• +91 9261 2110 03
  • ptaimp@gmail.com
  • Mon - Sat: 8:00 - 20:00

Provident fund: Taxable or not? Lets’ find out.

Provident Fund (PF) or Employee Provident Fund (EPF) is a retirement benefit scheme that’s available to all salaried employees. This fund is maintained and overseen by the Employees Provident Fund Organisation of India (EPFO) and any company with over 20 employees is required by law to register with the EPFO.

It is basically a savings platform that helps employees save a part of their salary every month that can be used by them upon retirement. Under this scheme, a certain contribution based on the basic salary and DA of the employee is deducted by the employer from his salary and gets invested in his PF or EPF account. An equal contribution is made by the employer to the PF account.

Both the contributions are invested and interest is earned on the same. On retirement, the employee gets a lump sum amount including self and employer’s contribution with interest accumulated.


Let us see the different types of Provident Funds.

  • Statutory Provident Fund: This is the provident fund, maintained by Government, Semi-Govt bodies, Railways, Universities, educational institutions affiliated to universities, Local Authorities etc.
  • Recognised Provident Fund: Any business entity which employs 20 or more employees are under an obligation to join RPF. However, organisations which employ less than 20 employees can also join RPF if the employer and employees want to do so. Most of the employees of the organisation, generally contribute to this type of Provident Fund. This is one of the popular types of EPF.

The business entity can either join the Govt. scheme set up by the PF Commissioner or the employer himself can manage the scheme by creating a PF Trust. All Recognized Provident Fund Schemes must be approved by The Commissioner of Income Tax (CIT).

  • Unrecognised Provident Fund: This type of Provident fund is not recognized by PF Commissioner or Commissioner of Income Tax. The employers and employees start these schemes on their own.
  • Public Provident Fund: PPF is an excellent retirement planning / savings tool, for those who do not come under any pension scheme. Any individual from public, whether is in employment or not may contribute to this fund. The minimum contribution is ₹500 p.a. & maximum is ₹1.5 Lakhs p.a. The accumulated amount along with the interest earned can be withdrawn after a period of 15 years from the date of first deposit. The applicant also has the option of extending the scheme for another 5 years term at the end of 15 years.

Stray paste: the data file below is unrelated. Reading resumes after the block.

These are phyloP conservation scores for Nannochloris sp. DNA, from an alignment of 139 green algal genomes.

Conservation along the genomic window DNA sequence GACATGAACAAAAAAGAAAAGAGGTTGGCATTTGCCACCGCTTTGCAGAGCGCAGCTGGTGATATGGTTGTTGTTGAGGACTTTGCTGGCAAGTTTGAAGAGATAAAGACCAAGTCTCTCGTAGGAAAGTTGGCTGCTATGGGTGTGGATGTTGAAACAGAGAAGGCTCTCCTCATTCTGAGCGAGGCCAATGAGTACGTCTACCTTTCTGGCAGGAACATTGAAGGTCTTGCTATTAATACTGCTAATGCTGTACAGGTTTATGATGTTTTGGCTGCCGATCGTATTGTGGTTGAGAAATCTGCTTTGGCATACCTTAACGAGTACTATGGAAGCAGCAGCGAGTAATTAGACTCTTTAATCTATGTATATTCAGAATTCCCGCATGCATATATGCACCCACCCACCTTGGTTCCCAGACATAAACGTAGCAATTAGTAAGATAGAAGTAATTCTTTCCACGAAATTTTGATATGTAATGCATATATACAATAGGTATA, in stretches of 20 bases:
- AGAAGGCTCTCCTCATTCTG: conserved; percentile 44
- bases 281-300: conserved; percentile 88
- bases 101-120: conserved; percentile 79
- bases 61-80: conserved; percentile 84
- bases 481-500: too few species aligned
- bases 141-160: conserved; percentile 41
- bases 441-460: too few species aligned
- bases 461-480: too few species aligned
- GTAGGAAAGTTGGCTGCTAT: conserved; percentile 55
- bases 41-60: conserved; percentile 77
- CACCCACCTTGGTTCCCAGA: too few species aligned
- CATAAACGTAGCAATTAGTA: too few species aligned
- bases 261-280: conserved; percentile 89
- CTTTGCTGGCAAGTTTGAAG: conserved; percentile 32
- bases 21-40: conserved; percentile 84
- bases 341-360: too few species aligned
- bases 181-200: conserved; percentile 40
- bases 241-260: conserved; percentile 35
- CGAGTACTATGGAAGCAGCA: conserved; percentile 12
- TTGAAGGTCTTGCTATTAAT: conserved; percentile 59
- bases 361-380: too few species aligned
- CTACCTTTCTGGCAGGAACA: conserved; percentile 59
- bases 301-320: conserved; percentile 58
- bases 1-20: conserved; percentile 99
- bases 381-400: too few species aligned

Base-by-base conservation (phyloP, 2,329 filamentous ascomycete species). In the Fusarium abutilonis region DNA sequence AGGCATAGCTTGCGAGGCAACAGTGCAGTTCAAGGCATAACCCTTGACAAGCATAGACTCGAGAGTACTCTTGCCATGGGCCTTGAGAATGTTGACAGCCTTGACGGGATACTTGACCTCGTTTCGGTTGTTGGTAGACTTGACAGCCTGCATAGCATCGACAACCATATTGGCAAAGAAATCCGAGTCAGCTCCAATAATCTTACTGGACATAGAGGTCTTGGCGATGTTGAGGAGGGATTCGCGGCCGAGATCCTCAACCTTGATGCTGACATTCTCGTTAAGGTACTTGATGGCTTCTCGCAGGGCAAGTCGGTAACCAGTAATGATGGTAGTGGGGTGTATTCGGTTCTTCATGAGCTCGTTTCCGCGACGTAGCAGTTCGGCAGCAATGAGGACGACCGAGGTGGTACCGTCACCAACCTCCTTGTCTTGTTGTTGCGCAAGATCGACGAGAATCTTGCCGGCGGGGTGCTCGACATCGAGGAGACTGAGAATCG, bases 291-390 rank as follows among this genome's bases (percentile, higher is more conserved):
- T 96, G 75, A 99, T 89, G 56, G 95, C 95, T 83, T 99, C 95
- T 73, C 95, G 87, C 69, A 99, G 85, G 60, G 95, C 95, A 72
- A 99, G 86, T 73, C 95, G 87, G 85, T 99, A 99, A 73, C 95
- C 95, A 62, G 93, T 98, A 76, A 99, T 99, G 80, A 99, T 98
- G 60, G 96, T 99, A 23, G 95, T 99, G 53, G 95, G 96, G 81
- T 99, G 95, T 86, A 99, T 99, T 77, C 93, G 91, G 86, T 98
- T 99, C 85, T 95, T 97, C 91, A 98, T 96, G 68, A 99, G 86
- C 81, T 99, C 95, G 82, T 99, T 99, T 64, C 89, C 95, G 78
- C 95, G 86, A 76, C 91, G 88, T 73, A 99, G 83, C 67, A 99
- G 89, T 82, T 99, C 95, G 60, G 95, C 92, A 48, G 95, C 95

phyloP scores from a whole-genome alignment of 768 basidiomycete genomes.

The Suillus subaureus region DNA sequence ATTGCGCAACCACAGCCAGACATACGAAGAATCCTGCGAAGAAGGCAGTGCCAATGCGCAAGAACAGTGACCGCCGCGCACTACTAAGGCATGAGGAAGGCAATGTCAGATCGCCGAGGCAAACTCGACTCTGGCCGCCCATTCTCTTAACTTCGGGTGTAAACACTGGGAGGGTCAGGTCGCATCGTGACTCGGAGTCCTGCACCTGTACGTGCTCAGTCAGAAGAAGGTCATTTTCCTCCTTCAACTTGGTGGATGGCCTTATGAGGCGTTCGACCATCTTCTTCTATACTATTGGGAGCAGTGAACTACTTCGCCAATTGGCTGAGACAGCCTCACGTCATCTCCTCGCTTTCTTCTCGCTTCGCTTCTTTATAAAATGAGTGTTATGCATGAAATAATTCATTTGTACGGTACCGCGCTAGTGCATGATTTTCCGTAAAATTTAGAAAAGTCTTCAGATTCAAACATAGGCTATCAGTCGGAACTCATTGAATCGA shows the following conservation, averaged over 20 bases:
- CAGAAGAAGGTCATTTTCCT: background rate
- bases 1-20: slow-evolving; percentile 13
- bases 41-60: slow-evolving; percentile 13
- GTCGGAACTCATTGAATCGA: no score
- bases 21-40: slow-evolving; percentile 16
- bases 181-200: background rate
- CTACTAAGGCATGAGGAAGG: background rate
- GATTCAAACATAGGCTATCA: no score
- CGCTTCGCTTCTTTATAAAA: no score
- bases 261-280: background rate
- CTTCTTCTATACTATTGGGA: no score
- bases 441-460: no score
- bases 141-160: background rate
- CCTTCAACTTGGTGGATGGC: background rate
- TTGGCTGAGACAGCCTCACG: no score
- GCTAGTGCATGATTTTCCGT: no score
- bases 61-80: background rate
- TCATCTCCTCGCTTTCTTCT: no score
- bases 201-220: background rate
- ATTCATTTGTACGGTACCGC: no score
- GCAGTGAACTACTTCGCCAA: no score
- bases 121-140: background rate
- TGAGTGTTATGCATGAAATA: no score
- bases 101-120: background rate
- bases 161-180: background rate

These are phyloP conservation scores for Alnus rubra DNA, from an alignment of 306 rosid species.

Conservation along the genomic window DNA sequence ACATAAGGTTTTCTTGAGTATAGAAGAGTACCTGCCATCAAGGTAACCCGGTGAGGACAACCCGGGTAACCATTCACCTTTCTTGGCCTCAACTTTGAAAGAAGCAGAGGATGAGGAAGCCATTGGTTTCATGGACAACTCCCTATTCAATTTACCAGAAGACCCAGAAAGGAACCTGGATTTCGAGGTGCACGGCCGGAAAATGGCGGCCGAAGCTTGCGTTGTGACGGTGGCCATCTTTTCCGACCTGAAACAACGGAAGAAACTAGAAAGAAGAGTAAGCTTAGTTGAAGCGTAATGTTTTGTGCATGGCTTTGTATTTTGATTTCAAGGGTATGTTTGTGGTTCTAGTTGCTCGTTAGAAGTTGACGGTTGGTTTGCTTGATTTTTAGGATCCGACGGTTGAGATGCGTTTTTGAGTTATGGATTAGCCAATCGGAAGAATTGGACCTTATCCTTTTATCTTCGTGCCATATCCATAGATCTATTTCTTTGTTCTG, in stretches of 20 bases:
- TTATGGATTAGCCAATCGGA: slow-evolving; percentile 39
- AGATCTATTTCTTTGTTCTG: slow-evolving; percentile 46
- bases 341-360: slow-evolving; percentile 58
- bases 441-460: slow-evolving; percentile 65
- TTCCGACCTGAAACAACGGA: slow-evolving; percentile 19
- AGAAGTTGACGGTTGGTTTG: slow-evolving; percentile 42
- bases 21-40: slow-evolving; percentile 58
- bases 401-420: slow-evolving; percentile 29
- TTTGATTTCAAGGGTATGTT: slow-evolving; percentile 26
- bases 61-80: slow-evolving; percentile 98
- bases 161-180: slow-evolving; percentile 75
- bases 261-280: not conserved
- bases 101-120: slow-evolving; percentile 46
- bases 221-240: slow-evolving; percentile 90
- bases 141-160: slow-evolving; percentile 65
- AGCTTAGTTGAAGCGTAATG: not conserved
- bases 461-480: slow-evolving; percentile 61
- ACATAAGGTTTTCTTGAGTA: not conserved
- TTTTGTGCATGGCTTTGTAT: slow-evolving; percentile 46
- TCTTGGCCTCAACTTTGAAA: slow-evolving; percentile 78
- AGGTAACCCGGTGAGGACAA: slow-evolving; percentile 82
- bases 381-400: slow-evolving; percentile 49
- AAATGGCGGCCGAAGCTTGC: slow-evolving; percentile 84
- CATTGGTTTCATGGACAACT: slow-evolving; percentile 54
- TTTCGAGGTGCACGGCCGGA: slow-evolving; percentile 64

Since, July 2017, the interest rate on PPF is 7.8% per annum.


Tax treatment:


Provident Funds are taxed as under:

Particulars Statutory PF Recognised PF Unrecognised PF Public PF
Employer’s Contribution Not taxable Contribution to 12% of salary is exempt, above that is added to salary income of the employee. Not taxable Not taxable
Employee’s Contribution Section 80C Deduction Section 80C Deduction No Section 80C deduction Section 80C Deduction
Interest on PF Exempt Any interest over and above 9.5% is added to Income from Salaries. Until 9.5% interest is exempt. Not taxable Exempt
Amount withdrawn at the time of retirement Exempt Exempt subject to certain conditions*. Contribution from employer and interest on that is taxable under the head Income from Salaries; Contribution by an employee is not taxable, and employee’s contribution interest is taxable under the head Income from Other Sources. Exempt


  • Employee leaves the job after 5 years of employment; or
  • Where the service period is less than 5 years, the reason for termination is discontinuance of employer’s business or ill health; or
  • The balance in RPF is reassigned to RPF with the new employer on re-employment.


Some Important points to note:

  • If the withdrawal from a recognized PF happens after 5 years of continuous employment, it attracts no tax liability. Continuous employment is referred to when PF balance maintained with the old employer is transferred to the PF account of the new employer.
  • The withdrawal does not attract any tax if an employee has been terminated because of certain reasons beyond his control, irrespective of the number of years of employment.
  • In case, individual withdraw before 5 years, the amount becomes taxable in the same financial year.
  • If the person had claimed benefits under Section 80C on own PF contribution, it will be taxed as salary. The interest earned on your own contribution will be taxed as ‘income from other sources’ and taxed according to the respective tax slabs.
Varun Baid

Varun Baid

Leave a Replay

About Me

I’m a Commerce Graduate & CFP Professional, engaged in blogging since 3 years. I’m not affiliated with any financial product. The purpose of writing blog is to spread financial awareness and help people in achieving excellence for money. Please note that the views expressed on this Blog/Comments are clarifications meant for reference and guidance of the readers to explore further on the topics. These should not be construed as investment advice or legal opinion.

Recent Posts

Follow Us

Weekly Tutorial

Enquire With Us